On Friday, the Texas state Supreme Court allowed the state child welfare agency to continue investigations of “‘sex change’ procedures” that may “constitute child abuse under existing Texas law,” according to the Office of the Attorney General, as noted by Republican Governor Greg Abbott in February.
A lower court issued an injunction in March, banning state authorities from going forward with Abbott’s directive that told the Department of Family and Protective Services to investigate such situations.
The American Civil Liberties Union, the ACLU of Texas, and Lambda Legal had filed a lawsuit over the governor’s direction to investigate “‘sex change’ procedures” on children.
Travis County District Judge Amy Clark Meachum then blocked an investigation by the Texas Department of Family and Protective Services of the parents of a 16-year-old who claimed to be transgender and brought the lawsuit.
Meachum later temporarily halted investigations from the direction of the governor throughout the state. A Texas appeals court later upheld the ruling, per NPR.
The Friday decision gets rid of Judge Meachum’s statewide directive, but it allows the injunction against investigating the specific family to remain. The state supreme court said the appeals court had gone above its power by putting forward a statewide directive.
“The far-reaching injunction was automatically superseded when the state filed an interlocutory appeal. But appeals court judges then reinstated the statewide injunction,” the outlet noted.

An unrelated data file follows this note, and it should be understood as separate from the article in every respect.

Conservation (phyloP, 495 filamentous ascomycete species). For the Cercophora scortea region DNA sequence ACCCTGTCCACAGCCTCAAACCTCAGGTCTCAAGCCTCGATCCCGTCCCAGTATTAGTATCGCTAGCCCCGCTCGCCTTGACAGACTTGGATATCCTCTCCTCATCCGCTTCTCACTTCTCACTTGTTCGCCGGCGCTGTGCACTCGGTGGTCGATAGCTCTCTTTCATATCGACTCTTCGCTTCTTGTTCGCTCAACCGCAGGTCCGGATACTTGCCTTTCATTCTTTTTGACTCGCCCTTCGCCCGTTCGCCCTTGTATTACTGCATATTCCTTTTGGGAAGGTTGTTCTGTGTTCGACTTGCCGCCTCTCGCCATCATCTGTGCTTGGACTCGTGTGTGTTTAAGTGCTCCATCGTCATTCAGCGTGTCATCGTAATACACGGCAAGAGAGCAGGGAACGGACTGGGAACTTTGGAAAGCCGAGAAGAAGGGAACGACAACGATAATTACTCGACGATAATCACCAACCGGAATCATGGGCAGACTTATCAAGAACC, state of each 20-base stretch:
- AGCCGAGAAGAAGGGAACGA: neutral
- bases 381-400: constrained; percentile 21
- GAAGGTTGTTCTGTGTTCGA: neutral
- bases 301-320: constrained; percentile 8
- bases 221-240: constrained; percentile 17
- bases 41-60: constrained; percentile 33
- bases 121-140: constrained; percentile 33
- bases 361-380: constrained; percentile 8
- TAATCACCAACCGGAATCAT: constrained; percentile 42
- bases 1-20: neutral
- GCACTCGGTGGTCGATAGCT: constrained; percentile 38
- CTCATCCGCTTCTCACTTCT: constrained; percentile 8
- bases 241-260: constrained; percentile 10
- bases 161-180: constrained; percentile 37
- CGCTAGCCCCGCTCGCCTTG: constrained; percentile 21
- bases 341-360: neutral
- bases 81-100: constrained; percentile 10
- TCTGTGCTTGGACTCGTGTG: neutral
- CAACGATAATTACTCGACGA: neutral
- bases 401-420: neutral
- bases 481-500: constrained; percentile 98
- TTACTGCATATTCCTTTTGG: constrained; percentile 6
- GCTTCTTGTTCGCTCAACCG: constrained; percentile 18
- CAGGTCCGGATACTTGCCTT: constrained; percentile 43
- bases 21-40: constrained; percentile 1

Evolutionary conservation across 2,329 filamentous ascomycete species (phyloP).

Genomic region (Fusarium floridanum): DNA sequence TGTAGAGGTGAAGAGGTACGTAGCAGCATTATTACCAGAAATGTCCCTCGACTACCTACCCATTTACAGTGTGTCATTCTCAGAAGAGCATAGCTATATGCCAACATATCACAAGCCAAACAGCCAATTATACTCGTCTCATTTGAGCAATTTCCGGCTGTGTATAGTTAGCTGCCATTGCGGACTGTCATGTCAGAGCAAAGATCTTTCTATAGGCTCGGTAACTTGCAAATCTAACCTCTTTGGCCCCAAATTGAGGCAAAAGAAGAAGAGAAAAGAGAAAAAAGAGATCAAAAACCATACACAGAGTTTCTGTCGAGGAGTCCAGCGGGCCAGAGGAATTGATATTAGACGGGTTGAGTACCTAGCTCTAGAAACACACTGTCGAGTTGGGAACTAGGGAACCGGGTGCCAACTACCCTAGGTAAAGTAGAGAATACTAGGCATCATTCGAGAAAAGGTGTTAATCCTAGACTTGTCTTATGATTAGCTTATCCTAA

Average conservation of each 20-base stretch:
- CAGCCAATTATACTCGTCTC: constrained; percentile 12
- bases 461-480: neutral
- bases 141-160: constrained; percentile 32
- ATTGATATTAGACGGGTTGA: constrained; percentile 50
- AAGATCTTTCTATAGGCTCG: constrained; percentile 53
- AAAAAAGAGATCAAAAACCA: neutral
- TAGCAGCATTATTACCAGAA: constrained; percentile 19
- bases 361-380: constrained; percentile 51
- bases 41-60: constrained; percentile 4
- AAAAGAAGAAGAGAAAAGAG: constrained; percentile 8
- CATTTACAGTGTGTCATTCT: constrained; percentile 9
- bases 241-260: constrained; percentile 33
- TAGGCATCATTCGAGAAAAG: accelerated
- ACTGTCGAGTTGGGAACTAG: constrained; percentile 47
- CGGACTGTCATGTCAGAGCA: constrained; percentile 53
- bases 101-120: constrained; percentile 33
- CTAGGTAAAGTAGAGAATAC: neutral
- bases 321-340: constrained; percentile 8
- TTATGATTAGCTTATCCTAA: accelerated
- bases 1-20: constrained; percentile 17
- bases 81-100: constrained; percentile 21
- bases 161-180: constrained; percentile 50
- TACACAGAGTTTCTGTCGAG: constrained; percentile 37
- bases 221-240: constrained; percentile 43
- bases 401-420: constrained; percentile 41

“Having reviewed the record, we conclude that reinstating the temporary injunction is necessary to maintain the status quo and preserve the rights of all parties,” the appeals judges wrote at the time.
The supreme court decided that Abbot and Texas Attorney General Ken Paxton are allowed to share their viewpoints, but the child welfare agency is “not compelled by law to follow them.”
“Just as the Governor lacks authority to issue a binding ‘directive’ to DFPS, the court of appeals lacks authority to afford statewide relief to nonparties,” the supreme court also said.
The ruling was only concerning carrying out the injunction, while the “merits of the case — whether state-ordered child abuse investigations into transgender care violate the rights of families — remains before the Austin-based 3rd Court of Appeals,” per the Austin American-Statesman.
This is an excerpt from The Daily Wire.
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